I love New Era Caps. I think most baseball fans do. They are the official on field cap of America’s Pastime, and every year each team has a few variations of caps. A primary, an alternate or two (or three) and a batting practice cap. The wool like feel of the Authentic Cap is a staple that has been around for a long time, and if you ever look at the back of the MLB Authentic cap, you will see a little note that says “Made in the USA”. Complementing the Authentic Caps are the “Diamond ERA” caps, that came out in 2013. For the Mets, only the batting practice cap was a Diamond Era in 2013, but the home alternate converted to Diamond Era. I wasn’t to pleased because of it’s flimsy nonofficial look, but if the players were wearing it, I couldn’t care less. Then, when the Mets unveiled the road alternate cap, with the gray NY, I noticed that it too was a Diamond ERA cap. Again, no big deal. But after analyzing the four regular Mets caps (Primary, Home Alt, Road Alt, Digital Camo), I noticed that the Authentic wool caps are made in America, while the Diamond Era caps are made in China.
This originally perplexed me. I don’t mind things made in China, I wouldn’t boycott their merchandise, but I’d much rather see those caps being made in the USA. Think about it, all of those MLB caps were being made in the USA before 2013, when Diamond Era came along, they said it would be used for Spring Training use and “light” regular season use. However, in the World Series, the Mets used the China made Diamond Era caps in 40% of their games.
Again, I’m not completely against MLB’s Diamond Era caps, sure they look considerably more flimsy and is more prone to get worn out, but they do “breathe” better, and are probably preferred by some players in Spring Training, but that still doesn’t explain why we have to outsource those caps. Currently the Mets Home Alt and Road Alt are made from Diamond ERA in China, with the Camo’s on their way out, it could leave the Mets primary cap as the last on-field cap made in the USA.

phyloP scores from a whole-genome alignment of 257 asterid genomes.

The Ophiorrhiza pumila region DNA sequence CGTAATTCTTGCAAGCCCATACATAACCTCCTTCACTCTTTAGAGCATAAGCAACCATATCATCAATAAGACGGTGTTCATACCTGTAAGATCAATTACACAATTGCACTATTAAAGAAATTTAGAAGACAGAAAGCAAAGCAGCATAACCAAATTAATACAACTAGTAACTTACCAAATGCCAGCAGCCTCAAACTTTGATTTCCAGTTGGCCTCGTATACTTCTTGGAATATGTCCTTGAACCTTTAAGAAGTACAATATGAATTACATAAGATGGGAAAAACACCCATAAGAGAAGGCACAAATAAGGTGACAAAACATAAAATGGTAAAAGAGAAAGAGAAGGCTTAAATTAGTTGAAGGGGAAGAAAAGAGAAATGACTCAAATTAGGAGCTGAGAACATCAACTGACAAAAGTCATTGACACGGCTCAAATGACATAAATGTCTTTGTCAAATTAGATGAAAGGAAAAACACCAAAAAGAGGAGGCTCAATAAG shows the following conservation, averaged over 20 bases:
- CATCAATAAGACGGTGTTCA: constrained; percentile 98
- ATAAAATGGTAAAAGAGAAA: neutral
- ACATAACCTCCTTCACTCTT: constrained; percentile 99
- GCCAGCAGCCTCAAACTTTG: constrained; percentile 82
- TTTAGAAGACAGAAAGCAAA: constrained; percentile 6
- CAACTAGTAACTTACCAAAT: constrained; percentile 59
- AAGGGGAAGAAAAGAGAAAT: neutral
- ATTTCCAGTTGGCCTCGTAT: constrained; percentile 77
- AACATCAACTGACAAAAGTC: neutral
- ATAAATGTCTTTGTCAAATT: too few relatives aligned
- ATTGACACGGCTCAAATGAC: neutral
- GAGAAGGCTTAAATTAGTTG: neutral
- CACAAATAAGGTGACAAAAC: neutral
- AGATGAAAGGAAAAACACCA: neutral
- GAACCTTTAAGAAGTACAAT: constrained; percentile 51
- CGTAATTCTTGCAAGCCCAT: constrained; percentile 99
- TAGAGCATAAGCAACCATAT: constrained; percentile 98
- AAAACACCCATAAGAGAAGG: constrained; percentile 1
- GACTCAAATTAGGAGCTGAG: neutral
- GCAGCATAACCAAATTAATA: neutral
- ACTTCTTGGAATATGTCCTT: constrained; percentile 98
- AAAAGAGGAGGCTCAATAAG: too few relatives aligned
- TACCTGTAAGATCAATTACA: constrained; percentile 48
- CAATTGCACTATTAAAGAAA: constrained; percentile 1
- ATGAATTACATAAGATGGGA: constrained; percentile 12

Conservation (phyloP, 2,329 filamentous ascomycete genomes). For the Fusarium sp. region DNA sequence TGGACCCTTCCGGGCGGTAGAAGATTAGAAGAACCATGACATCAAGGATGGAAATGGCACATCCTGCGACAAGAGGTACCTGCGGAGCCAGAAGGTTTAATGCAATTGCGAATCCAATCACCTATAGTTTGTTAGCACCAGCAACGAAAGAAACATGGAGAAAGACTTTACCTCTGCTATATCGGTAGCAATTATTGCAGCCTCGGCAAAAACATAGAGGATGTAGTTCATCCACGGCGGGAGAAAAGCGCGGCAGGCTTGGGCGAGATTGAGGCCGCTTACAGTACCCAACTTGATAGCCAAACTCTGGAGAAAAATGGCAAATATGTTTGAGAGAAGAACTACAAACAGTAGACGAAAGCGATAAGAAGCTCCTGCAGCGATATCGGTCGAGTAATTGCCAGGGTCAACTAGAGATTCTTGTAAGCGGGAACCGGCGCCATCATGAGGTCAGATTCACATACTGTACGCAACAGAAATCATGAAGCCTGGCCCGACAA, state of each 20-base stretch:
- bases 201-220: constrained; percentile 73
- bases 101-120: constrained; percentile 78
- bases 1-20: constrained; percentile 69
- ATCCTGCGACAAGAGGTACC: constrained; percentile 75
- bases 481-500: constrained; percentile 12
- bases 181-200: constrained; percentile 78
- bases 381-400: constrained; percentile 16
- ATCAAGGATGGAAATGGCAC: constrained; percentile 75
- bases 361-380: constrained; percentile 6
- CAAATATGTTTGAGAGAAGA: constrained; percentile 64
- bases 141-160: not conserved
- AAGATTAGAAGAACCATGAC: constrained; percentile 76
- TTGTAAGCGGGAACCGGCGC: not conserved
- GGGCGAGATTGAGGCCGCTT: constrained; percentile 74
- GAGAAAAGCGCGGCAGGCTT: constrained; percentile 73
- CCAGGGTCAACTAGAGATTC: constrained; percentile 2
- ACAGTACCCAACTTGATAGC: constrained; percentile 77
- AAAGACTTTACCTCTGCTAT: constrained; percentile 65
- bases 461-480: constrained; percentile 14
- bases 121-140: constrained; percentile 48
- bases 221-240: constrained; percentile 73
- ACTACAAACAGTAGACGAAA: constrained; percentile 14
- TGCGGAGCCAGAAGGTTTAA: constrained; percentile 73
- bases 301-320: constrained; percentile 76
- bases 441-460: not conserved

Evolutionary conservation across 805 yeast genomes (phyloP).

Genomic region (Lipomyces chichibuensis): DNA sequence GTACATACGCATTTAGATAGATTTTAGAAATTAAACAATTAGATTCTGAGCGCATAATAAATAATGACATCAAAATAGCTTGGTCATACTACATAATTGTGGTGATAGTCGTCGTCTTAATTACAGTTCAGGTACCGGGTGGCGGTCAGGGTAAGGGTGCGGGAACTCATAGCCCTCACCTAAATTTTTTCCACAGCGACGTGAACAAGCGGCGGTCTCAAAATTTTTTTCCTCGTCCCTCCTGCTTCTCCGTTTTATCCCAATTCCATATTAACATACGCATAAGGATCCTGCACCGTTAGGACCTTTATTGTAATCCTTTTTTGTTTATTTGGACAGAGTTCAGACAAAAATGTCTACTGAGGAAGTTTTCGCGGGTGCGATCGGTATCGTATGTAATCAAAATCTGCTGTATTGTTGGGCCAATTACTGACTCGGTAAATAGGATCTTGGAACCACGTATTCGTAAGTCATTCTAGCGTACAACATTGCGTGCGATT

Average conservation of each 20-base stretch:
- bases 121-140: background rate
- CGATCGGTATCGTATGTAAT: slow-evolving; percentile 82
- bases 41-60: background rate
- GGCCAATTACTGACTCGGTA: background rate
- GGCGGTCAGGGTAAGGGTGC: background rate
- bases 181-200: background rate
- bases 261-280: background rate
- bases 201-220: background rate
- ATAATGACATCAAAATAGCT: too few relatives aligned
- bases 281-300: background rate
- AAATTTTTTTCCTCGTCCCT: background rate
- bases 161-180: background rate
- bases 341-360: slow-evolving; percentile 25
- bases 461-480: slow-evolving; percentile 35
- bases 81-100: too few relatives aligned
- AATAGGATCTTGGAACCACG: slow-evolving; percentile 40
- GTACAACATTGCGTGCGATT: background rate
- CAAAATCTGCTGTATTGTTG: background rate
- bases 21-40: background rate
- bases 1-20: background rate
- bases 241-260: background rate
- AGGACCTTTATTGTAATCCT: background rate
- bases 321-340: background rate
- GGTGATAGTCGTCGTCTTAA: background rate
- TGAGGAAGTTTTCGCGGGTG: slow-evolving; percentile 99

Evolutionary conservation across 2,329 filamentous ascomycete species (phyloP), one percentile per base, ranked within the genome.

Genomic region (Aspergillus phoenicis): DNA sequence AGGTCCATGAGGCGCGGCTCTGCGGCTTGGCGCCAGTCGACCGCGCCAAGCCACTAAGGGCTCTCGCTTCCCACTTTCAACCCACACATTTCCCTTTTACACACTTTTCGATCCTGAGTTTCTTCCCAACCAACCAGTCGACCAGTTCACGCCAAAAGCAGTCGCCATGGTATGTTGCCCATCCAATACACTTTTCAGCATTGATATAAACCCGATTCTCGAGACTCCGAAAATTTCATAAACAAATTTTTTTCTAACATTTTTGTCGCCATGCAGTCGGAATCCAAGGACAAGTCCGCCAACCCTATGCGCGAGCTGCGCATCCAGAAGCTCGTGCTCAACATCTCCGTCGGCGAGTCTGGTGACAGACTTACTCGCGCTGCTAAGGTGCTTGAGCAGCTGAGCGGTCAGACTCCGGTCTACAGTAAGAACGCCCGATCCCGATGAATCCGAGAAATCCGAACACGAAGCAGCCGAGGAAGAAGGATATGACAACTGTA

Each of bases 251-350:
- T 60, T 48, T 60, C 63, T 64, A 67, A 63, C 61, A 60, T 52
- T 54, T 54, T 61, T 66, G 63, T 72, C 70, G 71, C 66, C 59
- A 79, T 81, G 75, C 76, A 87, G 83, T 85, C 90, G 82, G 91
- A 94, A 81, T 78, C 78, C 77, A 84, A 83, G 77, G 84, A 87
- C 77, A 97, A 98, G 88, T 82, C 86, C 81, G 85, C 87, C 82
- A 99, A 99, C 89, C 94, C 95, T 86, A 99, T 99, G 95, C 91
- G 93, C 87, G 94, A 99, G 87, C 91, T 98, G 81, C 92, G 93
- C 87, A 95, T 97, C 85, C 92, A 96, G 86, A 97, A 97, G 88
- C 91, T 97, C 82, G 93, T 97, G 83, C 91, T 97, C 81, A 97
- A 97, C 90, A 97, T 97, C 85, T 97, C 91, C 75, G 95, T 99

I’m not really surprised by this announcement. Honestly, tickets can only go up after a team rises from the dead for the first time in nine years. What I want to see change is the price of stadium concessions, and I want it to go down. I mean, why would I pay $7 dollars for a water at the game when I can get it for $1.50 at the corner Duane Reade? Of course, the obvious loophole is going to one of the bars located throughout the stadium and asking for tap water. Since it is illegal to sell tap water, the bars at the various stadium lounges have no choice but to give you some, but they don’t do it reluctantly, they give it to you with a smile, so I’m never bashful to ask for some.
Now, let me get back on track, after all, this article is about the prices of the game tickets.
According to SI.com, ticket prices are expected to increase by about three percent. While we could have someone come in and analyze how this could add up after buying tickets throughout the season, the truth is an $11 dollar ticket will probably go up to $12, as they never charge $11.34 or anything else with cents involved. And, if the $11 dollar ticket has to go up, it’ll go up to $12 dollars. Which is why I find the exact percentage of 2.86% released by Mets executive Paul DePodesta a bit phony. Either way, the slight uptick won’t put a dent in my cheap seats buying wallet, and to be honest, someone playing $100 for a premium seat probably won’t notice that the bill for a ticket is a few more bucks anyway, as the people who sit in premium seats generally tend to be more “wealthy”.
So, buy and large, this isn’t big news. I’m happy we have an exciting team to root for.